For as long as cancer treatment has existed, oncologists have concluded that once you get metastatic lung cancer there is no point in doing more surgery. All that is about to change. Starting in 1995 Drs. Sam Hellman and Ralph Weichselbaum, two distinguished Radiation Oncologists from the University of Chicago, have promulgated the idea that selected patients with metastatic disease could benefit from having those lesions removed surgically or eradicated with radiation. This concept has gradually taken hold, especially in colon cancer, where cures can be obtained by removing metastatic lesions from the liver. Conventional wisdom held that metastatic lung cancer was so lethal that it wasn’t worth considering more surgery.
Now come Drs. Gomez and Tang from MD Anderson Cancer Center in Houston who report in the Journal of Clinical Oncology in March 2019 on a study they just completed. They looked at patients who had been operated on for cure with lung cancer who subsequently developed a few metastatic lesions (3 or fewer). Half got surgery or radiation to remove those lesions and half did not. Click here for a copy of the abstract. If you want the whole article Dr. Stark can email it to you. Just fill out a request form on the right side of this page.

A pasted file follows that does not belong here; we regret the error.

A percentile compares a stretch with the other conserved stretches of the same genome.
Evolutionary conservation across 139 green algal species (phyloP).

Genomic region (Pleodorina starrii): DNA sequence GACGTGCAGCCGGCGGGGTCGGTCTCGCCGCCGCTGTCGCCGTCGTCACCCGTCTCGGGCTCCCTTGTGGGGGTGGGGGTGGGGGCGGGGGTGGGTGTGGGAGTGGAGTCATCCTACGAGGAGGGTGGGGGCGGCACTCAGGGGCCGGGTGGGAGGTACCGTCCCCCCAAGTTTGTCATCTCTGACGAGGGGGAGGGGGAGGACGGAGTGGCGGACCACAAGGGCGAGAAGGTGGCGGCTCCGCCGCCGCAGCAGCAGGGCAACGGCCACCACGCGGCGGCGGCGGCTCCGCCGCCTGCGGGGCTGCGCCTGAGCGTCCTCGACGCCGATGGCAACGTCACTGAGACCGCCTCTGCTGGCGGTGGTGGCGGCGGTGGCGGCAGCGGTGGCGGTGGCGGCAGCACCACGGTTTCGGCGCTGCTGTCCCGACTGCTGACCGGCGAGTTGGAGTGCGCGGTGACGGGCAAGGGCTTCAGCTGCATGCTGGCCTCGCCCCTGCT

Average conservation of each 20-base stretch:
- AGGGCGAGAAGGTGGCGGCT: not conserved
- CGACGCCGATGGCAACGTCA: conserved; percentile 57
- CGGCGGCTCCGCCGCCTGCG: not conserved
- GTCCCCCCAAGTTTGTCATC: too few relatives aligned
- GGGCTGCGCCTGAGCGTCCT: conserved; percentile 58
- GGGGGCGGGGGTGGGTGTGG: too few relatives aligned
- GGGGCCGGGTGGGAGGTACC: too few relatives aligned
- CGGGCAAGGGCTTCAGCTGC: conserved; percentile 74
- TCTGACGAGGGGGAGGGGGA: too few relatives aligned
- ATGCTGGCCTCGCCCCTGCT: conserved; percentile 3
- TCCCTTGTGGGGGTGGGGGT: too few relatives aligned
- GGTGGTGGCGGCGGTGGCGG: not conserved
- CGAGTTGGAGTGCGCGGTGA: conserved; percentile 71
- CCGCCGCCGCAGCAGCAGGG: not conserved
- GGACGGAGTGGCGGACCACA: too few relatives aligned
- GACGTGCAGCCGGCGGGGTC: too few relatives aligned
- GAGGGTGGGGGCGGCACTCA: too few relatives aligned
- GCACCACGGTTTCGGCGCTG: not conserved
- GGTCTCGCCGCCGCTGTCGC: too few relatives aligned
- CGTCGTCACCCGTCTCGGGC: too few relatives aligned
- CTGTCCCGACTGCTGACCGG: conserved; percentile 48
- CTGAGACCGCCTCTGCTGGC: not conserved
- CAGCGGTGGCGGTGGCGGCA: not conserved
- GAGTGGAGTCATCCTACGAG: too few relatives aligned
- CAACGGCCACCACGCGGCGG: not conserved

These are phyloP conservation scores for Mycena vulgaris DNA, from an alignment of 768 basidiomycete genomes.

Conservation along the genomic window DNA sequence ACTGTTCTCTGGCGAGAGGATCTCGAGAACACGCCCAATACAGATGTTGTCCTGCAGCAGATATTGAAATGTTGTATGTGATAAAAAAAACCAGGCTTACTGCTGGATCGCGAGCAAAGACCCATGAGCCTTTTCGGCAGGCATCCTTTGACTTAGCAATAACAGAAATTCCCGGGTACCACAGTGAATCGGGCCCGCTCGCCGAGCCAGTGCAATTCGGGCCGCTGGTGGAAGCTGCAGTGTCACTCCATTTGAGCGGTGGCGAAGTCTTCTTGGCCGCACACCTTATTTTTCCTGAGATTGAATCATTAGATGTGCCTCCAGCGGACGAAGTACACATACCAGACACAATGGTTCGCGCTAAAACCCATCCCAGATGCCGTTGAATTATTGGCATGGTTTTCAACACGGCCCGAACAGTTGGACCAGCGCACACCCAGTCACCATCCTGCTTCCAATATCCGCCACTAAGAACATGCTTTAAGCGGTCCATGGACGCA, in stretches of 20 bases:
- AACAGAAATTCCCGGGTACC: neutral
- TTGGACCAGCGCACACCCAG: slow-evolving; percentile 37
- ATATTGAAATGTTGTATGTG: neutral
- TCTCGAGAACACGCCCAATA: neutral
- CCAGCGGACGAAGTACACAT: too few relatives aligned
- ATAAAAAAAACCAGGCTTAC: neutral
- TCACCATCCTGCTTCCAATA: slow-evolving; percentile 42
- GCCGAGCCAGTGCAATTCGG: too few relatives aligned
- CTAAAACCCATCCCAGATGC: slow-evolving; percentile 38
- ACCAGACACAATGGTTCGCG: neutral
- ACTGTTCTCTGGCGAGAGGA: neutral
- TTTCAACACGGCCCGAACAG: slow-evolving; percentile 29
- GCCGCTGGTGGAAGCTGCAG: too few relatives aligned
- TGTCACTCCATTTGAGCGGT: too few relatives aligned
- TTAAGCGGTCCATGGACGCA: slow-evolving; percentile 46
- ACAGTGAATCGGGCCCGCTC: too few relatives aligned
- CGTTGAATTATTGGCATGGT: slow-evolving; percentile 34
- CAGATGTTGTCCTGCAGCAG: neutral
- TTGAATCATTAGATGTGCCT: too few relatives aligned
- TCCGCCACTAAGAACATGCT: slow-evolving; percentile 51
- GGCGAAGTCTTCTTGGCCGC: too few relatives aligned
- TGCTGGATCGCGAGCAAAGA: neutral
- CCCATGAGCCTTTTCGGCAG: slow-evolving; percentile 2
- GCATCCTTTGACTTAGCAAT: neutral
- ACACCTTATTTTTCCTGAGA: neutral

What the authors showed was a dramatic improvement in outcome for patients whose metastatic lesions were removed. They had a 60% chance of being alive at five years, whereas without surgery that chance was close to zero.
Dr. Stark comments, For years I was a skeptic of this approach knowing its chief architects were radiation oncologists, whose modality would often be used in this setting. The latest colon, and now these lung, data make a believer out of me. The use of newer biologic agents after surgery to remove metastatses should further improve outcomes for patients who previously were thought hopelessly ill.